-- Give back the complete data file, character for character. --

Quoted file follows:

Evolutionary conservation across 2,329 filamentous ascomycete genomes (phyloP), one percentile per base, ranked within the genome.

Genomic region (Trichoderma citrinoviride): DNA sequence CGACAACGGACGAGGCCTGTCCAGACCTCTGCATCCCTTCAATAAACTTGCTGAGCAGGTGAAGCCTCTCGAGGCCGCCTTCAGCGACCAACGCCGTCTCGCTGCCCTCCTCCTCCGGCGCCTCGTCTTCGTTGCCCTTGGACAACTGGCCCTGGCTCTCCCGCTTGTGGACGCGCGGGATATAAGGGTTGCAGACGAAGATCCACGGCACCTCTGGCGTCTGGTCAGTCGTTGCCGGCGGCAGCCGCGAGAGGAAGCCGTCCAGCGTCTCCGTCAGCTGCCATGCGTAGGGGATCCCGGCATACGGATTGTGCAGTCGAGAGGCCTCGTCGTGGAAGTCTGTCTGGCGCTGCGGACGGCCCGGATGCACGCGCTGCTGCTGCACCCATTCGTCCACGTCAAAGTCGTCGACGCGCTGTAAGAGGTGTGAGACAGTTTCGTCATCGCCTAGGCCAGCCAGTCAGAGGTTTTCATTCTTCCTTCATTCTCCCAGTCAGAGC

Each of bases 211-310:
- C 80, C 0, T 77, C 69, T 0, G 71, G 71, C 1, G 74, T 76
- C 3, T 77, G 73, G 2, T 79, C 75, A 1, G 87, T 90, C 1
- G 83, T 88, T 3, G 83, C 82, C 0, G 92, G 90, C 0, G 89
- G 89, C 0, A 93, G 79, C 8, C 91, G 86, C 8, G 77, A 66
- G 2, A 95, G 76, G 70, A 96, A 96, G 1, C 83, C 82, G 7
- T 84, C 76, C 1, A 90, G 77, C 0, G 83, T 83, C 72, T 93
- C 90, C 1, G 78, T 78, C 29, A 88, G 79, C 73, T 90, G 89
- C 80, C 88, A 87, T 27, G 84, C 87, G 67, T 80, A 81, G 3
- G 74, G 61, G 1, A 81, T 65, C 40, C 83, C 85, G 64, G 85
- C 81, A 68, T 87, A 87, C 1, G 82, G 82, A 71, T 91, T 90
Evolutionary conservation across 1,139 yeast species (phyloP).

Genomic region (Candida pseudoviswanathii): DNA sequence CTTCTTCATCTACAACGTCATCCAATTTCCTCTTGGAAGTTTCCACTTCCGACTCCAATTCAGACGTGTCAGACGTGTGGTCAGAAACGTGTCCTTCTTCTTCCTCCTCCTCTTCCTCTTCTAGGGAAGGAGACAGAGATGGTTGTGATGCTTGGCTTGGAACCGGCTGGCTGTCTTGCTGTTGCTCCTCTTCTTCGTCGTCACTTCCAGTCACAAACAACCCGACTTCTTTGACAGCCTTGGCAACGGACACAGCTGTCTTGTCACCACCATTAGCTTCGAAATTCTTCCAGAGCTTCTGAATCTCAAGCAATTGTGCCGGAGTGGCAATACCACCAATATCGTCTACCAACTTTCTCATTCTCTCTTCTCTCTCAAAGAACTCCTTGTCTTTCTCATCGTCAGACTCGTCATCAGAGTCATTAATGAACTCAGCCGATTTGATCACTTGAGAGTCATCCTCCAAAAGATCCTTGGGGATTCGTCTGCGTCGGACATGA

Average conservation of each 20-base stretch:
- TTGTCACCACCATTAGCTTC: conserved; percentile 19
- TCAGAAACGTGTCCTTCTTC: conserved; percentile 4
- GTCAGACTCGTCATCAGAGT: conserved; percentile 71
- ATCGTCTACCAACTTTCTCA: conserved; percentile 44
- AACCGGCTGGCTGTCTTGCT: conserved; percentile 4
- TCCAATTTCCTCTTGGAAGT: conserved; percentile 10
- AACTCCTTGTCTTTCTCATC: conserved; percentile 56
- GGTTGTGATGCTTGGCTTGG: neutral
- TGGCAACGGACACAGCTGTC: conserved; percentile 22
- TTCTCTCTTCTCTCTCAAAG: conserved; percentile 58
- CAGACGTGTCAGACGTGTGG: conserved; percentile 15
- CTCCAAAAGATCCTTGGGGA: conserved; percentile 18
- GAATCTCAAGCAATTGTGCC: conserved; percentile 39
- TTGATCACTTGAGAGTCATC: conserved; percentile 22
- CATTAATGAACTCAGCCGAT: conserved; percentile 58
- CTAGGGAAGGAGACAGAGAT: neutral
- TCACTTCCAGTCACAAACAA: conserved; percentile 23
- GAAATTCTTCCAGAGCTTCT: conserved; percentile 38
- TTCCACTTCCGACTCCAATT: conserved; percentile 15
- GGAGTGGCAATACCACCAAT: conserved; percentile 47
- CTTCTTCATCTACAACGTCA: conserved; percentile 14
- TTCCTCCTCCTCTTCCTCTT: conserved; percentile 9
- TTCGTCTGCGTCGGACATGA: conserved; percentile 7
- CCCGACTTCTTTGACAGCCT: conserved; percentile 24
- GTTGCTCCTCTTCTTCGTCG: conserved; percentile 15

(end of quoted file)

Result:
Evolutionary conservation across 2,329 filamentous ascomycete genomes (phyloP), one percentile per base, ranked within the genome.

Genomic region (Trichoderma citrinoviride): DNA sequence CGACAACGGACGAGGCCTGTCCAGACCTCTGCATCCCTTCAATAAACTTGCTGAGCAGGTGAAGCCTCTCGAGGCCGCCTTCAGCGACCAACGCCGTCTCGCTGCCCTCCTCCTCCGGCGCCTCGTCTTCGTTGCCCTTGGACAACTGGCCCTGGCTCTCCCGCTTGTGGACGCGCGGGATATAAGGGTTGCAGACGAAGATCCACGGCACCTCTGGCGTCTGGTCAGTCGTTGCCGGCGGCAGCCGCGAGAGGAAGCCGTCCAGCGTCTCCGTCAGCTGCCATGCGTAGGGGATCCCGGCATACGGATTGTGCAGTCGAGAGGCCTCGTCGTGGAAGTCTGTCTGGCGCTGCGGACGGCCCGGATGCACGCGCTGCTGCTGCACCCATTCGTCCACGTCAAAGTCGTCGACGCGCTGTAAGAGGTGTGAGACAGTTTCGTCATCGCCTAGGCCAGCCAGTCAGAGGTTTTCATTCTTCCTTCATTCTCCCAGTCAGAGC

Each of bases 211-310:
- C 80, C 0, T 77, C 69, T 0, G 71, G 71, C 1, G 74, T 76
- C 3, T 77, G 73, G 2, T 79, C 75, A 1, G 87, T 90, C 1
- G 83, T 88, T 3, G 83, C 82, C 0, G 92, G 90, C 0, G 89
- G 89, C 0, A 93, G 79, C 8, C 91, G 86, C 8, G 77, A 66
- G 2, A 95, G 76, G 70, A 96, A 96, G 1, C 83, C 82, G 7
- T 84, C 76, C 1, A 90, G 77, C 0, G 83, T 83, C 72, T 93
- C 90, C 1, G 78, T 78, C 29, A 88, G 79, C 73, T 90, G 89
- C 80, C 88, A 87, T 27, G 84, C 87, G 67, T 80, A 81, G 3
- G 74, G 61, G 1, A 81, T 65, C 40, C 83, C 85, G 64, G 85
- C 81, A 68, T 87, A 87, C 1, G 82, G 82, A 71, T 91, T 90
Evolutionary conservation across 1,139 yeast species (phyloP).

Genomic region (Candida pseudoviswanathii): DNA sequence CTTCTTCATCTACAACGTCATCCAATTTCCTCTTGGAAGTTTCCACTTCCGACTCCAATTCAGACGTGTCAGACGTGTGGTCAGAAACGTGTCCTTCTTCTTCCTCCTCCTCTTCCTCTTCTAGGGAAGGAGACAGAGATGGTTGTGATGCTTGGCTTGGAACCGGCTGGCTGTCTTGCTGTTGCTCCTCTTCTTCGTCGTCACTTCCAGTCACAAACAACCCGACTTCTTTGACAGCCTTGGCAACGGACACAGCTGTCTTGTCACCACCATTAGCTTCGAAATTCTTCCAGAGCTTCTGAATCTCAAGCAATTGTGCCGGAGTGGCAATACCACCAATATCGTCTACCAACTTTCTCATTCTCTCTTCTCTCTCAAAGAACTCCTTGTCTTTCTCATCGTCAGACTCGTCATCAGAGTCATTAATGAACTCAGCCGATTTGATCACTTGAGAGTCATCCTCCAAAAGATCCTTGGGGATTCGTCTGCGTCGGACATGA

Average conservation of each 20-base stretch:
- TTGTCACCACCATTAGCTTC: conserved; percentile 19
- TCAGAAACGTGTCCTTCTTC: conserved; percentile 4
- GTCAGACTCGTCATCAGAGT: conserved; percentile 71
- ATCGTCTACCAACTTTCTCA: conserved; percentile 44
- AACCGGCTGGCTGTCTTGCT: conserved; percentile 4
- TCCAATTTCCTCTTGGAAGT: conserved; percentile 10
- AACTCCTTGTCTTTCTCATC: conserved; percentile 56
- GGTTGTGATGCTTGGCTTGG: neutral
- TGGCAACGGACACAGCTGTC: conserved; percentile 22
- TTCTCTCTTCTCTCTCAAAG: conserved; percentile 58
- CAGACGTGTCAGACGTGTGG: conserved; percentile 15
- CTCCAAAAGATCCTTGGGGA: conserved; percentile 18
- GAATCTCAAGCAATTGTGCC: conserved; percentile 39
- TTGATCACTTGAGAGTCATC: conserved; percentile 22
- CATTAATGAACTCAGCCGAT: conserved; percentile 58
- CTAGGGAAGGAGACAGAGAT: neutral
- TCACTTCCAGTCACAAACAA: conserved; percentile 23
- GAAATTCTTCCAGAGCTTCT: conserved; percentile 38
- TTCCACTTCCGACTCCAATT: conserved; percentile 15
- GGAGTGGCAATACCACCAAT: conserved; percentile 47
- CTTCTTCATCTACAACGTCA: conserved; percentile 14
- TTCCTCCTCCTCTTCCTCTT: conserved; percentile 9
- TTCGTCTGCGTCGGACATGA: conserved; percentile 7
- CCCGACTTCTTTGACAGCCT: conserved; percentile 24
- GTTGCTCCTCTTCTTCGTCG: conserved; percentile 15